Malcolm X, a man who both terrified and inspired, expressed the anger and struggle of black people for freedom in the 1960s.
Robert Noyce's invention of the microchip launched the world into the Information Age.
Franklin Roosevelt restored hope after the Great Depression and led the nation during World War II. Part of the award-winning Presidents collection.
With data compiled from tens of thousands of sex questionnaires, Alfred Kinsey changed America's views about sex with the Kinsey Reports.
The Freedom Summer of 1964 saw whites and blacks coming together in a nonviolent army to bring national attention to the struggle for racial equality.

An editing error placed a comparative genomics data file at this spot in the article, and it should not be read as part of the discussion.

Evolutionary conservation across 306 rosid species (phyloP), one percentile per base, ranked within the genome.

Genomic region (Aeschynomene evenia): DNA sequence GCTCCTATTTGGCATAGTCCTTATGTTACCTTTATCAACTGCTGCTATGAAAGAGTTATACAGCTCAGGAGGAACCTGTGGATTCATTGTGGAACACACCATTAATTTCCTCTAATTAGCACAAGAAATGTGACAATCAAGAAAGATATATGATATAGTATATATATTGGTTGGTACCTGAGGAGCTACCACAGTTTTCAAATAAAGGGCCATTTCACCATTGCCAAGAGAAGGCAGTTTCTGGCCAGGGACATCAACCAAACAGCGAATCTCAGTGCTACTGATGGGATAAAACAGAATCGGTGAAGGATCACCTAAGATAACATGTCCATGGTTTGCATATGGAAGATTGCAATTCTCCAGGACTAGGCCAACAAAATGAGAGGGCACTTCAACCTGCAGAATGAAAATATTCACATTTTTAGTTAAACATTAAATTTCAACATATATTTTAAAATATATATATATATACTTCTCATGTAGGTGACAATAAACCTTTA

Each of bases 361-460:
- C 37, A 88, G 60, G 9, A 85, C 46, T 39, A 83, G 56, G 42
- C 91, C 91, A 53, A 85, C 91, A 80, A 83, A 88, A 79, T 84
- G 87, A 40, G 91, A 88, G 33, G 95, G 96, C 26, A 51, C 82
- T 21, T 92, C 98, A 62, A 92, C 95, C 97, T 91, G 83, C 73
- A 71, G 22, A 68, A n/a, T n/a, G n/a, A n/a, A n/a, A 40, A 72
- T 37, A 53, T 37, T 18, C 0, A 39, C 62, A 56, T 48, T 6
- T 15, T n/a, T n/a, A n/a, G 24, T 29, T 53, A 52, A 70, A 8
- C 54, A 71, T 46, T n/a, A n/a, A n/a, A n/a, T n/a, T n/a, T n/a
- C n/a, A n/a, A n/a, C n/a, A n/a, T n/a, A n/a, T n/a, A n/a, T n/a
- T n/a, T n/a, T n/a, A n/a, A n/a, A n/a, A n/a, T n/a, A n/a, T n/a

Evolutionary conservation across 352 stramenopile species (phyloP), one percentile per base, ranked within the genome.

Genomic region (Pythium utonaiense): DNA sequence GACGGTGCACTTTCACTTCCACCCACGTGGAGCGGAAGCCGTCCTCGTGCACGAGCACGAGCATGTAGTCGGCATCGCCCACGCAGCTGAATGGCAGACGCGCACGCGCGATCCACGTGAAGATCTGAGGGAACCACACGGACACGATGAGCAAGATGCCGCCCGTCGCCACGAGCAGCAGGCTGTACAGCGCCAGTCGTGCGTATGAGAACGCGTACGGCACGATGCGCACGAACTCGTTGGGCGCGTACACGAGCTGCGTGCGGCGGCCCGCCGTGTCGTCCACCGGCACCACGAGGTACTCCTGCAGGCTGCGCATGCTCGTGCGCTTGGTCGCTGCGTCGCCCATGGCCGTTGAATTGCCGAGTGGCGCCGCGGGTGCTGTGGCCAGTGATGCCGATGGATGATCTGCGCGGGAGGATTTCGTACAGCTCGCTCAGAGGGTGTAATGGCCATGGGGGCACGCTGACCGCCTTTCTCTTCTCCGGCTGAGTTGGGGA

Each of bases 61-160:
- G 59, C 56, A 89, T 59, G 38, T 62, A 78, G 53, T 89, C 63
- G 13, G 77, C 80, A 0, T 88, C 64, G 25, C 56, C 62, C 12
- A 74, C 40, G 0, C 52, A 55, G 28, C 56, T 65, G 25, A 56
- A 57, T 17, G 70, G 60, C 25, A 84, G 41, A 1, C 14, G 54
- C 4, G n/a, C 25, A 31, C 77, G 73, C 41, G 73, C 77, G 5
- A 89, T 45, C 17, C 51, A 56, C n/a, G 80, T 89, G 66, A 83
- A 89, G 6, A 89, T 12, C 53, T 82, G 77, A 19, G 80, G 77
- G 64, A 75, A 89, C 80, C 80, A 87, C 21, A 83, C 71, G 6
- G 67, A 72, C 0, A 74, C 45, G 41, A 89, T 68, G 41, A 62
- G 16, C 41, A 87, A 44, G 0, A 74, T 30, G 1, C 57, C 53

Cuba's Communist leader defied the odds, surviving his Soviet benefactors, the wrath of U.S. presidents, two diplomatic crises and assassination attempts.
Before he became the first U.S. president, service to the colonies would profoundly change George Washington.
The women's suffrage movement won the right to vote when the 19th Amendment passed in 1920.